Preventing blood-borne viruses in prison settings: ECDC and EMCDDA Guidance
People in prison experience a higher burden of communicable diseases such as hepatitis B (HBV), hepatitis C (HCV) and HIV often linked to a history of injecting drug use.
Disability weights for infectious diseases in four European countries: comparison between countries and across respondent characteristics.
De Noordhout, C.M., Devleesschauwer, B., Salomon, J.A., Turner, H., Cassini, A., Colzani, E., Speybroeck, N., Polinder, S., Kretzschmar, M.E., Havelaar, A.H., Haagsma, J.A.
Determinants of site of tuberculosis disease: An analysis of European surveillance data from 2003 to 2014
Sotgiu, G., Falzon, D., Hollo, V., Ködmön, C., Lefebvre, N., Dadu, A., Van Der Werf, M.
Assessing the burden of key infectious diseases affecting migrant populations in the EU/EEA
This report presents the main findings of an ECDC project to assess the burden of infectious diseases among migrants in the EU/EEA based on available data for specific diseases: human immunodeficiency virus (HIV), tuberculosis (TB), hepatitis B, hepatitis C, gonorrhoea, syphilis, measles and rubella, malaria and Chagas disease.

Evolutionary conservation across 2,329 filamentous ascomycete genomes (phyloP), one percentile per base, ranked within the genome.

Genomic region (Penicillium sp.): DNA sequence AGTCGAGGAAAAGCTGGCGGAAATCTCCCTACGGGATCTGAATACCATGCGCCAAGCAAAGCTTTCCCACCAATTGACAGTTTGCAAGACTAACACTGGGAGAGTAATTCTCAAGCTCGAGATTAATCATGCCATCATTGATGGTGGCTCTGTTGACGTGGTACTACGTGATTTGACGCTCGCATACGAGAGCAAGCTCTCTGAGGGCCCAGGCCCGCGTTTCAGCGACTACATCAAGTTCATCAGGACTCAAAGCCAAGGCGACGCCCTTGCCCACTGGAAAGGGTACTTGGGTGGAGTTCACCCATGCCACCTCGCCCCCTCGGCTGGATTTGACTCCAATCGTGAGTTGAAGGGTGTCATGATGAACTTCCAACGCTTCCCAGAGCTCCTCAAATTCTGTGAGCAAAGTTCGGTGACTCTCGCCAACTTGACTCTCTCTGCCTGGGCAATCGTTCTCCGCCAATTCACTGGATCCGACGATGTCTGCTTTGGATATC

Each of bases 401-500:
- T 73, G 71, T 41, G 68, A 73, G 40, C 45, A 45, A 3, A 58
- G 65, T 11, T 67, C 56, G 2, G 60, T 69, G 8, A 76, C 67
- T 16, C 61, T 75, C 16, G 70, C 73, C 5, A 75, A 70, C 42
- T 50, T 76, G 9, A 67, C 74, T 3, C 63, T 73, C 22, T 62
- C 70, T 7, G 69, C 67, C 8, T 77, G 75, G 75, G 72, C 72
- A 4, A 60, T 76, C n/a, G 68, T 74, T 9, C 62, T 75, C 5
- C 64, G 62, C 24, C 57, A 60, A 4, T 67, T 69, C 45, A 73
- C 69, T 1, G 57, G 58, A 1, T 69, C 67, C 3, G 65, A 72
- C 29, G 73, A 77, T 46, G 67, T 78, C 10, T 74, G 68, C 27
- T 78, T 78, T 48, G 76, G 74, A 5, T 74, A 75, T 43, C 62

Assessing the burden of key infectious diseases affecting migrant populations in the EU/EEA: Executive summary
ECDC and EMCDDA technical guidance on prevention and control of infectious diseases among people who inject drugs
The content of this joint guidance was developed by the European Centre for Disease Prevention and Control (ECDC) and the European Monitoring Centre for Drugs and Drug Addiction (EMCDDA) with the support of a technical advisory group composed of policy makers, service providers, civil society representatives and preventative health experts from throughout the EU/EEA.
ECDC and EMCDDA technical guidance on prevention and control of infectious diseases among people who inject drugs - guidance in brief
This evidence-based guidance is designed to inform the development, monitoring and evaluation of national strategies and programmes in countries in Europe in order to reduce and prevent infections among people who inject drugs.